New study finds ways to counter child obesity

Washington: While childhood obesity is a rising concern for several mothers, a new study proposes that providing mothers with simple facts about the risks of consuming sugary beverages during pregnancy and early childhood can help in coming up with strategies to reduce childhood obesity.

The study was published in the Journal ‘Academic Pediatrics’.

“Emerging evidence suggests that regular consumption of sugary beverages, either by the mother during pregnancy or by the child before age two, may increase a child’s risk of obesity later in childhood,” says Jennifer Woo Baidal, lead author of the study.

Recent studies have shown that obesity in young children is growing between the ages of 2 to 5 years.

“We were surprised at how many parents and infants were regularly consuming drinks with added sugar. In order to influence behavior, we needed a better understanding of the factors that influence parents’ attitudes,” Woo Baidal explains.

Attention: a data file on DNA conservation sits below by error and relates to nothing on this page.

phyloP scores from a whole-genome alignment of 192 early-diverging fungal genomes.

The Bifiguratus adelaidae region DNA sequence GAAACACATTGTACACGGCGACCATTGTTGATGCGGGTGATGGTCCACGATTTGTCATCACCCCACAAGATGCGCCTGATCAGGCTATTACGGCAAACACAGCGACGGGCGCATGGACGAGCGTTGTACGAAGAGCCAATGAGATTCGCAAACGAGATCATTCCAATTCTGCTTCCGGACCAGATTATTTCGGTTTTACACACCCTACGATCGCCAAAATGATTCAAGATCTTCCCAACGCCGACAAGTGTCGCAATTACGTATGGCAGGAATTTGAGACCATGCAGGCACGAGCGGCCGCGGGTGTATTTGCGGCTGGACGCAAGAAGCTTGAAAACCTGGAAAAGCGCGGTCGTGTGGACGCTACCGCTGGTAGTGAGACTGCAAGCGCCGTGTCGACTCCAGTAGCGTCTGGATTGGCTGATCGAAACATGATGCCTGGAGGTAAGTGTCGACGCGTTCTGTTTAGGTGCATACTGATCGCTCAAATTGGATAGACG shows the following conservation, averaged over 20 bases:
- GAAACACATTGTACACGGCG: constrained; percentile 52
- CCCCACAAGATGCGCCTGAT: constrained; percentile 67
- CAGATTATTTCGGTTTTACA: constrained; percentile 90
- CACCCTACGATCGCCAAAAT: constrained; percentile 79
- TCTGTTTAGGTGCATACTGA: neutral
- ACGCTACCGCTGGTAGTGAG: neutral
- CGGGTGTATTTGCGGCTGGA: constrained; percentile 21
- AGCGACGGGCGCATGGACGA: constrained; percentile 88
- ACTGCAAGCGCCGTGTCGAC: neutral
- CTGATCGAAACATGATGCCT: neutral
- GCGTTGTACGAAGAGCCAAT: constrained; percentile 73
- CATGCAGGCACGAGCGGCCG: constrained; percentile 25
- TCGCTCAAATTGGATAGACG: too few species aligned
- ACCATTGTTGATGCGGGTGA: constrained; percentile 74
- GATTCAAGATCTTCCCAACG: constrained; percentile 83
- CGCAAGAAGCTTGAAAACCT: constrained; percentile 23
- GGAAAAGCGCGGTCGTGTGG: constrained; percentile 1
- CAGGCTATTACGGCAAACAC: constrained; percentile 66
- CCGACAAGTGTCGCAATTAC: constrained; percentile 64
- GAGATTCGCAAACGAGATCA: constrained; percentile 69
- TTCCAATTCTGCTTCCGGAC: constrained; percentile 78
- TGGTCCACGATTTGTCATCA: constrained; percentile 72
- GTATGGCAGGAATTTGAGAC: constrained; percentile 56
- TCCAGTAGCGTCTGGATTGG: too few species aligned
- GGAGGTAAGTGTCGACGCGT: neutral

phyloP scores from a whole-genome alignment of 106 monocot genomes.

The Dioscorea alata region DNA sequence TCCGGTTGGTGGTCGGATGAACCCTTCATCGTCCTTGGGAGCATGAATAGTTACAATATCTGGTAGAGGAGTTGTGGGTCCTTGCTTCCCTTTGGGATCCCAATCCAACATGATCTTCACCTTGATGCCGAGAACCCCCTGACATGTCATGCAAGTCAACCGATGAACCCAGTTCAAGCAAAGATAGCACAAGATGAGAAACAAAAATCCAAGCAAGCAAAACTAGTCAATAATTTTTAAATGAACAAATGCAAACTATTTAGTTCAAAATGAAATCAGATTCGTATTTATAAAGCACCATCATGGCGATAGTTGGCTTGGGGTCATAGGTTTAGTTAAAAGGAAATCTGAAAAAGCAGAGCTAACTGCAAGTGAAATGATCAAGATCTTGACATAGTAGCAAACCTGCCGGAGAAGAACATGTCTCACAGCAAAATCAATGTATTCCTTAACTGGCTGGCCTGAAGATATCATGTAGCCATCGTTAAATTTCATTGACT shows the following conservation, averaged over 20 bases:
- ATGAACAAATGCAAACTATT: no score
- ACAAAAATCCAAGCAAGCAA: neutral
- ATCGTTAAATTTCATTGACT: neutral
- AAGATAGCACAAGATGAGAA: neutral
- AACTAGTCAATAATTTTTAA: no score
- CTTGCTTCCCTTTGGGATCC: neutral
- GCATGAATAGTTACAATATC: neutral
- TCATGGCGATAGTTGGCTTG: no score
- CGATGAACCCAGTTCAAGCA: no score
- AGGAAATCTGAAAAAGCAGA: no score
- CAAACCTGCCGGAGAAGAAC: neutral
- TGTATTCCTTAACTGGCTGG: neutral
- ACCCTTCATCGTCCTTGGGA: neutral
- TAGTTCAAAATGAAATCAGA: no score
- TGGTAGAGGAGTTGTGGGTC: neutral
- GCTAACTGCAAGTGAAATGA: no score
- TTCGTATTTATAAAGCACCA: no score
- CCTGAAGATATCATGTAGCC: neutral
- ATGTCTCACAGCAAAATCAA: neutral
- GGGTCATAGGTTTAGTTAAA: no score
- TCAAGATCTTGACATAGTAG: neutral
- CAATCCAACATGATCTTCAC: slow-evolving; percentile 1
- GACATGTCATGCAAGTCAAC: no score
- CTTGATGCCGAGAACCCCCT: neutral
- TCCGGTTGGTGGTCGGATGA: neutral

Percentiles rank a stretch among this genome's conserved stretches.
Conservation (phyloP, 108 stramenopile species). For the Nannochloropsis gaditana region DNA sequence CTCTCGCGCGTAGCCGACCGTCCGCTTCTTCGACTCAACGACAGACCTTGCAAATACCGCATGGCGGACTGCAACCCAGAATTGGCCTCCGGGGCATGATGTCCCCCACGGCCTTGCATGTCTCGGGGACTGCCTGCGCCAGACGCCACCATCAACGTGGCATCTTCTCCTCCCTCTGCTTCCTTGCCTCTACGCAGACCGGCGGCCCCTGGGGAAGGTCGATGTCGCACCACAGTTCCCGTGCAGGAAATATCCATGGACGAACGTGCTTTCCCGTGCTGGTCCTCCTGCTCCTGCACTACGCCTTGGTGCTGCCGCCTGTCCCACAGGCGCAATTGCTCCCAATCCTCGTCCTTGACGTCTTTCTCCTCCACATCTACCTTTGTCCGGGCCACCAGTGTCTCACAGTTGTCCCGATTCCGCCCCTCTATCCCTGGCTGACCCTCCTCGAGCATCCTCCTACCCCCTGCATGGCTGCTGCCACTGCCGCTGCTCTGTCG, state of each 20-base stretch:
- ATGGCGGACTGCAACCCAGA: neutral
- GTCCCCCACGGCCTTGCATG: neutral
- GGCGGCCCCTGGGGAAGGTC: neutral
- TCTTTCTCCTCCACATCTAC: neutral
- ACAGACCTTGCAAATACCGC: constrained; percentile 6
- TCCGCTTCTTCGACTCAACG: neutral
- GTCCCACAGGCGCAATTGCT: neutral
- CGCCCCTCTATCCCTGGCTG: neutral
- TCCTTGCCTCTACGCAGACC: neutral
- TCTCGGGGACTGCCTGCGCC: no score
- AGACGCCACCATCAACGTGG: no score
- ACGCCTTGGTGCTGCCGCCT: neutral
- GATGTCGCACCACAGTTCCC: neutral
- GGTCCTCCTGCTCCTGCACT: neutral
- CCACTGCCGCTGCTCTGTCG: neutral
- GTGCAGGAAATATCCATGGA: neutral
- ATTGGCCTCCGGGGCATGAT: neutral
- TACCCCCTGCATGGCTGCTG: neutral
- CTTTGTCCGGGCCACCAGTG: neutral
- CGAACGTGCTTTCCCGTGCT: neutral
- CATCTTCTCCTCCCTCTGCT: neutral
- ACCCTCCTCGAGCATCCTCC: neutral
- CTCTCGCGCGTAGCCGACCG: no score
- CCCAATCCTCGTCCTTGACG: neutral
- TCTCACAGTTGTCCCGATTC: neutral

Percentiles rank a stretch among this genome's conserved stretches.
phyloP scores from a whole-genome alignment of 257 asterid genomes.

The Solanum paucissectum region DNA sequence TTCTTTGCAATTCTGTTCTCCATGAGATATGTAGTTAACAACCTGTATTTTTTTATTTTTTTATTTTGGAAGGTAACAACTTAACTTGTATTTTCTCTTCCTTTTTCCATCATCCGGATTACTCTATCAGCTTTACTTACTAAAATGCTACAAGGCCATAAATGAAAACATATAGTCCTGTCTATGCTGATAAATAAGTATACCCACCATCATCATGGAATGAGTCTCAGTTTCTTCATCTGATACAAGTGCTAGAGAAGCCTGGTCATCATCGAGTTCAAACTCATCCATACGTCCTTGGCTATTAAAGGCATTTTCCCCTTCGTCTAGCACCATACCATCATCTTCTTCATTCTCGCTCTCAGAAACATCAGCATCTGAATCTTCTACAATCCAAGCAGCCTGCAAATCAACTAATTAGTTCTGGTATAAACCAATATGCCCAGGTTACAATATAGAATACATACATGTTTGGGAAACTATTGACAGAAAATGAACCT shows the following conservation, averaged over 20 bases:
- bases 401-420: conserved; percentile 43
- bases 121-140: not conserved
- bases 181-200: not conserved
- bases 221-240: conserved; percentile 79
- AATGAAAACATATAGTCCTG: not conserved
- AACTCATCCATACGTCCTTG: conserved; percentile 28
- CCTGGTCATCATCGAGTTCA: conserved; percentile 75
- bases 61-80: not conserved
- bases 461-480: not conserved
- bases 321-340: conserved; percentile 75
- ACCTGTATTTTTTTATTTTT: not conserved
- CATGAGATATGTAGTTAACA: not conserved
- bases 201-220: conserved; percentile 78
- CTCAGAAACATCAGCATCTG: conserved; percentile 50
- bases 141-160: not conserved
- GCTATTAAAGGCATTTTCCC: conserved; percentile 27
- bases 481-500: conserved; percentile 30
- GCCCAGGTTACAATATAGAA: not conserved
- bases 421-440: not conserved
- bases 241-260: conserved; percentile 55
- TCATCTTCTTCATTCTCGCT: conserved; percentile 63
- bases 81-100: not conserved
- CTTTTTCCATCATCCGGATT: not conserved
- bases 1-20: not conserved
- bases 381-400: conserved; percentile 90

For this study, researchers took in-depth interviews with 25 of the WIC-enrolled families. They were asked to respond to materials from public health campaigns and other interventions (written and visual) about sugar content and the risks associated.

Many families were confused about which beverages were healthy, the researchers found and were surprised to learn that many juices and flavored milk contain large amounts of sugar.

“Parents were unreceptive to finger-wagging messages about what they should buy or drink, but most welcomed information that would help them make healthy choices for themselves and their families,” Baidal says.

“Although our study was small, our findings could inform broader strategies to counter the mixed messages that many low-income families get about what’s healthy and what’s not,” she concluded.